A to Z Challenge: G is for Green–ALL the Green Spring Things!

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Northerly Island, Chicago

I grew up in Oklahoma then lived in Kansas City, MO for eight years before moving to Chicago. After almost 11 years in the Second City there is still one thing I have not gotten used to: how freaking long it takes spring to get here. In Oklahoma it’s already hitting 80 occasionally and is solidly in 70s. In Kansas City it’s getting up in the 70s and is solidly in the 60s. What is it in Chicago you ask? Well we’ve broken into the 40s today after a cold, rainy, windy week spend mostly in the 30s. In April.

G is for All the Green Things because I will take anything green now: green grass, green buds on the trees, green tulips leaves unfurling from the earth–anything to say: “Hey, spring is coming! It will be warmer! One day you will be able to go outside without a coat (and a hat, and gloves, and a scarf)!”

By the time April rolls around this girl who grew up warmer climates to the south has had it with “cooler by the lake” and STILL needing wool socks. Don’t even get me started when I have to wear a sweater for Easter and not a sundress! And you should’ve heard me a few years ago when I looked out my window, and it was snowing in May. Snowing. In. May. (Yes, this good little Episcopalian would’ve made a sailor blush that day.)

So c’mon green! Green grass! Green trees! Green stems and leaves bursting from the ground! Send Mother Nature a memo that it is SPRING, and she needs to get her butt to Chicago. Because this Okie is tired of still wearing a coat! And she really wants to wear her pretty sundress to Easter services in eight days: please, pretty please Mother Nature: bring the SPRING!

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18 thoughts on “A to Z Challenge: G is for Green–ALL the Green Spring Things!

  1. I feel your pain, though where I live, we have weather, not climate. Melbourne is a place where you can go from sundress to sweater and back in a day. We have learned to dress in layers. But green… Well, there are always the evergreens. And one year an oak tree outside my workplace windows confused me by staying green all winter!

    We’re currently having an Indian summer in Melbourne. I rely on my balcony pot plants to cheer me as winter comes.

    I hope you get your greenery soon.

    PS One spot in Victoria once got snow in December, which is summer here – and we don’t even HAVE snow except in the mountains!

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    1. We have a joke in the American Midwest: If you don’t like the weather, wait five minutes. In January we had one day where we started out fairly warm, and we had a forecast for rain, sleet, then snow with a 30 degree F temperature drop! We’re big on layers here too. And I never put away seasonal clothes anymore. I never know when I’m going to need them.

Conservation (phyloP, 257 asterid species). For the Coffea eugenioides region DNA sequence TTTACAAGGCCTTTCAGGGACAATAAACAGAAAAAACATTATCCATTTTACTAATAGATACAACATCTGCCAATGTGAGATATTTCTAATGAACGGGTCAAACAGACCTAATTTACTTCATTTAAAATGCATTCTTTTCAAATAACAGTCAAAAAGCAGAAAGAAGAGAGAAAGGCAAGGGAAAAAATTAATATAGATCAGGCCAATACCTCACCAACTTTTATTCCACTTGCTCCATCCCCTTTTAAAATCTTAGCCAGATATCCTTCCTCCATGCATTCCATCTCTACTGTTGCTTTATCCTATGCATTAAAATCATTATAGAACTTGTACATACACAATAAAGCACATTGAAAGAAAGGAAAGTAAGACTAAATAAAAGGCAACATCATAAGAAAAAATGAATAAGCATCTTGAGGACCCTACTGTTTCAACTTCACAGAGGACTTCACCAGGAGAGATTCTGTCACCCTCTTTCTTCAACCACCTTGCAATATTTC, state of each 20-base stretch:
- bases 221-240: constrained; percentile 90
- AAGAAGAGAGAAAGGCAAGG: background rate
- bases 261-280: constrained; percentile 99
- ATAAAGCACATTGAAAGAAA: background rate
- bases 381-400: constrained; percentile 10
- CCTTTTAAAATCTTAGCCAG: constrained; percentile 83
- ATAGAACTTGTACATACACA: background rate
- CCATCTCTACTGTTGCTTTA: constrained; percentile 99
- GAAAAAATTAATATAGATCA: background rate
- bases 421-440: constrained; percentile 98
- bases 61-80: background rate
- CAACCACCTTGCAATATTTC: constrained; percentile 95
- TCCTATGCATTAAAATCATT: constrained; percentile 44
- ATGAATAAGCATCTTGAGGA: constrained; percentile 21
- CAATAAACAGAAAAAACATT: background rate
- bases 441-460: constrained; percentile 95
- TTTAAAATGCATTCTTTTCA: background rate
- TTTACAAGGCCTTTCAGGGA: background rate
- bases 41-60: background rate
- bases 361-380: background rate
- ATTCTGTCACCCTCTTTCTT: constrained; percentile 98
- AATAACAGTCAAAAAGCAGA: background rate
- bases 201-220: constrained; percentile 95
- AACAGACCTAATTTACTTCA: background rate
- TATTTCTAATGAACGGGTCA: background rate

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  2. I enjoyed your description of spring. In North Queensland where I grew up, we don’t have a real difference of season. It’s either hot, not quite as hot, or slightly cool (it gets to 15 degrees celsius and we think we’re freezing). The trees and flowers don’t really change, or at least not dramatically. It wasn’t until I moved to England for a couple of years that I got to understand and enjoy the “changing of the season” and see things change colour and flowers bloom etc.
    Ros from Fangirl Stitches

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    1. I complain about our winters and how long it takes to warm up, but to be honest, I love having all four seasons. I’ve never lived in a place that didn’t have them. It’s nice to visit our friends in Phoenix, Arizona in January to get away from the cold, but I’m not sure I’d want to live there.

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      1. Seasons give you the opportunity to have very different clothes and as each season changes nature has different beauty like colourful autumn leaves. When I was younger I liked this and do miss it. However now I like the warmth all year round as I was getting too many and colds or flu every year.

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  3. As a fellow Chicagoan, I totally empathize with what you’re saying. I’ve lived in the Midwest my whole life and still am not used to it. Maybe today….
    Have fun with A to Z!

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